Margaret Cowell designs under the brand name Margaret Clavell, which was her great-grandmother’s maiden name. Margaret originally studied graphic design some years ago and later took a diploma correspondence course in interior design. About 5 years ago she designed a pattern for a friend’s cushion to go into her 1970’s house. She then continued to design more patterns and just fell in love with the whole process. She learned the fundamentals for designing patterns from numerous online resources and continued to experiment and hone her craft. She is eternally grateful to all those people who shared their knowledge and, in turn, has tried to give back by writing various online articles herself.
Margaret uses flowers and nature as her inspiration for her designs, mostly using a palette of just a few colours to create simple but bold patterns. She creates her patterns on a computer using Adobe Illustrator, which gives her style a clean contemporary look.
Once Margaret had created over 100 designs she decided that she wanted somewhere to showcase her work. This lead her down the path of finding suitable products to digitally print the designs onto as well as having to source manufacturers to make these products. Her designs can be found on numerous accessories for the home, including cushions, tea towels, aprons, oven gloves, pot holders, toiletry bags, lampshades, peg bags, tote bags and greeting cards. Although most of the products are produced by manufacturing companies, she makes the lampshades herself. Her background in both graphic and interior design complement each other perfectly to help her create designs for the homewares market.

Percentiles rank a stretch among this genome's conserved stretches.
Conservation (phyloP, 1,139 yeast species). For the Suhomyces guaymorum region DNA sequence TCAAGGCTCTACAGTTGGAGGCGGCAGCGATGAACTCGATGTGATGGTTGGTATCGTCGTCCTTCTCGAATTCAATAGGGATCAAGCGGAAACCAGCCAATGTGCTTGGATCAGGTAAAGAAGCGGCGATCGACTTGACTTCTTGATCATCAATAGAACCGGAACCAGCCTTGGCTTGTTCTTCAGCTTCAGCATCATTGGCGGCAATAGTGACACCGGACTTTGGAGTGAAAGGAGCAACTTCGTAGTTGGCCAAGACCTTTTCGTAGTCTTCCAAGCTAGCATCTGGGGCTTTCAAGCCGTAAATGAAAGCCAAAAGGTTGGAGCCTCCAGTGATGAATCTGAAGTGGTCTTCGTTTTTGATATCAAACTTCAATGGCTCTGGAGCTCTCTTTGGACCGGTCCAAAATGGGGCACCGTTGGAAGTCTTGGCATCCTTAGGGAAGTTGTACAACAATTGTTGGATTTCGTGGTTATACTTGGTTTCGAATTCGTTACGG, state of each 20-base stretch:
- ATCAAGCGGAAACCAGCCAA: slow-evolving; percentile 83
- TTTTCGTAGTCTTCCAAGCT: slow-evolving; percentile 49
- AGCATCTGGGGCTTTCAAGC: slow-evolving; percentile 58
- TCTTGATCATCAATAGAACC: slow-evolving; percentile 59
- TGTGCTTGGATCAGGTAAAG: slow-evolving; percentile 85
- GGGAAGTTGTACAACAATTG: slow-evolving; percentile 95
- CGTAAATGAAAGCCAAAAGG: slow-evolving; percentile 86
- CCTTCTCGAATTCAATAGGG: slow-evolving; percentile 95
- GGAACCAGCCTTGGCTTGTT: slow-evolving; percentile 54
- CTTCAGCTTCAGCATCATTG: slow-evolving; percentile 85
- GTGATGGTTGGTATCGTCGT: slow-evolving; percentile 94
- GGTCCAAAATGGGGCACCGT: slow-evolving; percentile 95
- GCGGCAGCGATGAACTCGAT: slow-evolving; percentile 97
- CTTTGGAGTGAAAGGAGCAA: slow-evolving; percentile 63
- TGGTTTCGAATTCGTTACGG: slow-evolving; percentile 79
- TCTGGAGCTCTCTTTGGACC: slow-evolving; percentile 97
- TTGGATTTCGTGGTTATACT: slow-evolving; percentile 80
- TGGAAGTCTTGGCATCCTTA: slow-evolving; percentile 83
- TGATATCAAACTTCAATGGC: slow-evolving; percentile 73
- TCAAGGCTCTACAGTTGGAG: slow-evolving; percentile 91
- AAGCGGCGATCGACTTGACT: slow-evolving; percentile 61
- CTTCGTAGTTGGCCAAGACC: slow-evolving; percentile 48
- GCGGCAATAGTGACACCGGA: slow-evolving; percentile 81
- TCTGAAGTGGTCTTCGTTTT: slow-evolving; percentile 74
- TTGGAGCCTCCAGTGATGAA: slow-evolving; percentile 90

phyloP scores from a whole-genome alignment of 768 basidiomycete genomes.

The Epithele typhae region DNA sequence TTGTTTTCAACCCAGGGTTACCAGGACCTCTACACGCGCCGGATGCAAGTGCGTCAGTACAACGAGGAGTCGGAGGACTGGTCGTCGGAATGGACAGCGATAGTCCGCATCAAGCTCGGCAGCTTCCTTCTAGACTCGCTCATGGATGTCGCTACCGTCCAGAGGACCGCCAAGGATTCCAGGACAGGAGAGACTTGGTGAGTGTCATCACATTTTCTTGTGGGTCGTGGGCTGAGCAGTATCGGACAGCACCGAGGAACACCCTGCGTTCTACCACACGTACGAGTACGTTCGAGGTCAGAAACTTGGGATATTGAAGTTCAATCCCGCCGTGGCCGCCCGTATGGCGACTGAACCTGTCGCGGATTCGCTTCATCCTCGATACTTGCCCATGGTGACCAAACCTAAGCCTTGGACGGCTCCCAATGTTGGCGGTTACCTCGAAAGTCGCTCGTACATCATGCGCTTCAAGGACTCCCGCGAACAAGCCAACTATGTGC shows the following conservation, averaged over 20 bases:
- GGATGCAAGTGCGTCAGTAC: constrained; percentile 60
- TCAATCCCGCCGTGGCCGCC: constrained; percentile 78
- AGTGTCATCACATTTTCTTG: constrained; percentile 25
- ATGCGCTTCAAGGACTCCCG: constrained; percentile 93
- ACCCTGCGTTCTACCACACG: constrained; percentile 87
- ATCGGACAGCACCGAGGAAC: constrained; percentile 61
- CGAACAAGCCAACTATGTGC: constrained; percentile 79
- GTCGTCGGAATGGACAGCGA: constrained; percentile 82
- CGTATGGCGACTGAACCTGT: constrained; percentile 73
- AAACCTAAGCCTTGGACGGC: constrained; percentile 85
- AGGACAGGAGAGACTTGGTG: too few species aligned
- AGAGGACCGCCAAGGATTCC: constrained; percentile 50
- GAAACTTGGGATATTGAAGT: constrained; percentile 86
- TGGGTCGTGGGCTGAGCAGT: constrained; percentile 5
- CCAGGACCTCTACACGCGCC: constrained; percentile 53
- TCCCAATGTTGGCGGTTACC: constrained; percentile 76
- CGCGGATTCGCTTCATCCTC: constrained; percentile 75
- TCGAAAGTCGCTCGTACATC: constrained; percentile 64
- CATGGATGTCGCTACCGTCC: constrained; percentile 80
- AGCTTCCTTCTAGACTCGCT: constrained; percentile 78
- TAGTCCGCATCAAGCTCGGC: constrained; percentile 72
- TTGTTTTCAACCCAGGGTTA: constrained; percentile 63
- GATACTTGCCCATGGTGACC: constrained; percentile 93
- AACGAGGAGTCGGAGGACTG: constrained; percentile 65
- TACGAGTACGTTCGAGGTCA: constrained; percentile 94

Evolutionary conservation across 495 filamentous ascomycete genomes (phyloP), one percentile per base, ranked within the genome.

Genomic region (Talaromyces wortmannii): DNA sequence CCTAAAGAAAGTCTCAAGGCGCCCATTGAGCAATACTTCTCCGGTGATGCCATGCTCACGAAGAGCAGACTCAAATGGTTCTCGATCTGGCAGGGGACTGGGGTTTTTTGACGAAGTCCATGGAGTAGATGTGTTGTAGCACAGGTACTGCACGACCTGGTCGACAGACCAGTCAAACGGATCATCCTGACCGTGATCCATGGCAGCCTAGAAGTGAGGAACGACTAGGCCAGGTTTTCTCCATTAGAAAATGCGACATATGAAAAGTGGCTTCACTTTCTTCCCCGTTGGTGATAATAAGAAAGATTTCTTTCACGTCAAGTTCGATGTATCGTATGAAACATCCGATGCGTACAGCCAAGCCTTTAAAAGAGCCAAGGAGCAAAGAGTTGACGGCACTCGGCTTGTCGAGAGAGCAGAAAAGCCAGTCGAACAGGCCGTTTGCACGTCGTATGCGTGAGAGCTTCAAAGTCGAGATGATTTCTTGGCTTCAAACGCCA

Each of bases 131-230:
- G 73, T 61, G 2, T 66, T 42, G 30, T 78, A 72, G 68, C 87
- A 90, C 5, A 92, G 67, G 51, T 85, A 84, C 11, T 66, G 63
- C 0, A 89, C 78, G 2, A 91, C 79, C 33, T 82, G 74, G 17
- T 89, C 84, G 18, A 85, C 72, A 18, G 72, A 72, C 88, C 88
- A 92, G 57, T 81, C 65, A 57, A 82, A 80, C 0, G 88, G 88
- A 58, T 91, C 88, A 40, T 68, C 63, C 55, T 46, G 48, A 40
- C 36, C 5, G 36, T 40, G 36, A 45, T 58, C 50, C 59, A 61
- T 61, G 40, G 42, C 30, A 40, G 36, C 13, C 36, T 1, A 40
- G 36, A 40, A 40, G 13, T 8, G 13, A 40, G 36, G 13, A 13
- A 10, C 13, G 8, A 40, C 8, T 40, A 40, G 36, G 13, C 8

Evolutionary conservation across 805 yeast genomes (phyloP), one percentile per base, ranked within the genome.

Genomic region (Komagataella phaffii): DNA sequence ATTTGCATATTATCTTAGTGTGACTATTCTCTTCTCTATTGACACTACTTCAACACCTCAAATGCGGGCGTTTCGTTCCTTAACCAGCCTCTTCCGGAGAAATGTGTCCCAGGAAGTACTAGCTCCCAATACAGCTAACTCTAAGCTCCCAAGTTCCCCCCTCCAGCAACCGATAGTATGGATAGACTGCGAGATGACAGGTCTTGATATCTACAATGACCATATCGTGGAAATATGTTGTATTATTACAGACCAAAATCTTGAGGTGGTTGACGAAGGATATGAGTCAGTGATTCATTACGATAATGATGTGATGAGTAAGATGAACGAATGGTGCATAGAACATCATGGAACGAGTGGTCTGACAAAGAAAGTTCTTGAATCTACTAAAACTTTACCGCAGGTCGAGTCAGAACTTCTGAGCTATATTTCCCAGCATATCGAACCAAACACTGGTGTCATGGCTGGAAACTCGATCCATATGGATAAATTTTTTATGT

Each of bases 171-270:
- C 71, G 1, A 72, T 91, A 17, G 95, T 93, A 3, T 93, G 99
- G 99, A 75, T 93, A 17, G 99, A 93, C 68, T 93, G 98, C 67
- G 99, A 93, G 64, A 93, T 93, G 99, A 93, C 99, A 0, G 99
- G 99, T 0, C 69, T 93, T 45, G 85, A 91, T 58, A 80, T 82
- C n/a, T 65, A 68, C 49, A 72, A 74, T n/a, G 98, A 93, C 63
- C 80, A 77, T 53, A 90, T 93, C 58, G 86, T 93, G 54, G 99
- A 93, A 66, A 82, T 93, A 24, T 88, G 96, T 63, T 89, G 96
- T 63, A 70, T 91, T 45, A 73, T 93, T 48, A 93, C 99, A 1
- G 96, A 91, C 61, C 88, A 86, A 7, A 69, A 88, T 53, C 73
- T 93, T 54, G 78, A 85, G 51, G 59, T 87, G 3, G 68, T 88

The resources page here on Pattern Observer has been one of many resources where she has managed to find information to assist in developing her business. Margaret likes to show customers how her designs will appear on real products before they have been manufactured and has found mockups from Creative Market a great aid.
Margaret currently sells her products in her online Etsy shop, as well as at local craft fairs in the Cotswolds and in an emporium close to her home. She has also recently started selling her patterns on Spoonflower. However, she would ideally like to find a licensing agent to represent her and increase the reach of her designs. She feels that some of her more recent creations would work well on stationary, so this is an area she would be keen to explore. Although she is yet to find representation, the feedback from both agents and customers has all been positive and she has not given up hope of finding the right partner with whom to work. Whenever she reads articles about finding art licensing representation, the message is always ‘don’t give up’. She hopes that in the near future, a previously contacted agent will sift through their artist submissions and come across her portfolio, which will be just the right fit for a current client. You can follow along with Margaret’s progress on her Instagram.
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